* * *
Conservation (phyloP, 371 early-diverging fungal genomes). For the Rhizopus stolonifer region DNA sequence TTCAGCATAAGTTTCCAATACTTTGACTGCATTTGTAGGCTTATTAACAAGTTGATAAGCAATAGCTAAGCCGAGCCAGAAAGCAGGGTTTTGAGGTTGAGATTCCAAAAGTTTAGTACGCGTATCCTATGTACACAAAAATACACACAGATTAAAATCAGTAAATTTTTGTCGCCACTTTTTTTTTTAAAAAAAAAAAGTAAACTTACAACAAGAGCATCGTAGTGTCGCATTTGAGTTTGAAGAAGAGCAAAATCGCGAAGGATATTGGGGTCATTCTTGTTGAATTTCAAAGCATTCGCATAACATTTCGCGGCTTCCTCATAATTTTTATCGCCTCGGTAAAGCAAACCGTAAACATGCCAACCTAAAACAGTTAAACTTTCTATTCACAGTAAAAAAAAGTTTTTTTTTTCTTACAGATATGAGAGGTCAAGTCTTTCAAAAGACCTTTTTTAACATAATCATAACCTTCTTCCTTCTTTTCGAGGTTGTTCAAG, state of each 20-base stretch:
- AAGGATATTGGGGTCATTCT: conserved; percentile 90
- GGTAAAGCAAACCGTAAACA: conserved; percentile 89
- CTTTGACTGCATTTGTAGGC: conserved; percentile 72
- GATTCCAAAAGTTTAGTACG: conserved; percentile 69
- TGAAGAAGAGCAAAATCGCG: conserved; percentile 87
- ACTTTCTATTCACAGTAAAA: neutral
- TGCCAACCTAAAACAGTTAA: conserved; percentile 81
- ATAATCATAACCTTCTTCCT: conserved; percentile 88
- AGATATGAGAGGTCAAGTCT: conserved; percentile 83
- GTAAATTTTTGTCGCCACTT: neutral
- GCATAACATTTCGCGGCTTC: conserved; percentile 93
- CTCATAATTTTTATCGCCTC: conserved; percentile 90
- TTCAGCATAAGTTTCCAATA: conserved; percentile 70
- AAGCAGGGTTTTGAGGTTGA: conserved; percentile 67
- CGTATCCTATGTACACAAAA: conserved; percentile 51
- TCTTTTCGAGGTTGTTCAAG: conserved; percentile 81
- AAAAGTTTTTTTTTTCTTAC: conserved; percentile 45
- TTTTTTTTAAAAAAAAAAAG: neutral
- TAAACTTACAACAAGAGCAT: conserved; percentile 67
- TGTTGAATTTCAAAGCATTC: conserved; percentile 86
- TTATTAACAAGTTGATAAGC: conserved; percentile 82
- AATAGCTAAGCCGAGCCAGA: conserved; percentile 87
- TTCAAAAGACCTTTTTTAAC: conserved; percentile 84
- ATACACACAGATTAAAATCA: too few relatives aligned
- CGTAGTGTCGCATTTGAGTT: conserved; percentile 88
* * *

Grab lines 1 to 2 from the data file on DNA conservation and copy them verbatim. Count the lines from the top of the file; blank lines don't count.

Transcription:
Conservation (phyloP, 371 early-diverging fungal genomes). For the Rhizopus stolonifer region DNA sequence TTCAGCATAAGTTTCCAATACTTTGACTGCATTTGTAGGCTTATTAACAAGTTGATAAGCAATAGCTAAGCCGAGCCAGAAAGCAGGGTTTTGAGGTTGAGATTCCAAAAGTTTAGTACGCGTATCCTATGTACACAAAAATACACACAGATTAAAATCAGTAAATTTTTGTCGCCACTTTTTTTTTTAAAAAAAAAAAGTAAACTTACAACAAGAGCATCGTAGTGTCGCATTTGAGTTTGAAGAAGAGCAAAATCGCGAAGGATATTGGGGTCATTCTTGTTGAATTTCAAAGCATTCGCATAACATTTCGCGGCTTCCTCATAATTTTTATCGCCTCGGTAAAGCAAACCGTAAACATGCCAACCTAAAACAGTTAAACTTTCTATTCACAGTAAAAAAAAGTTTTTTTTTTCTTACAGATATGAGAGGTCAAGTCTTTCAAAAGACCTTTTTTAACATAATCATAACCTTCTTCCTTCTTTTCGAGGTTGTTCAAG, state of each 20-base stretch:
- AAGGATATTGGGGTCATTCT: conserved; percentile 90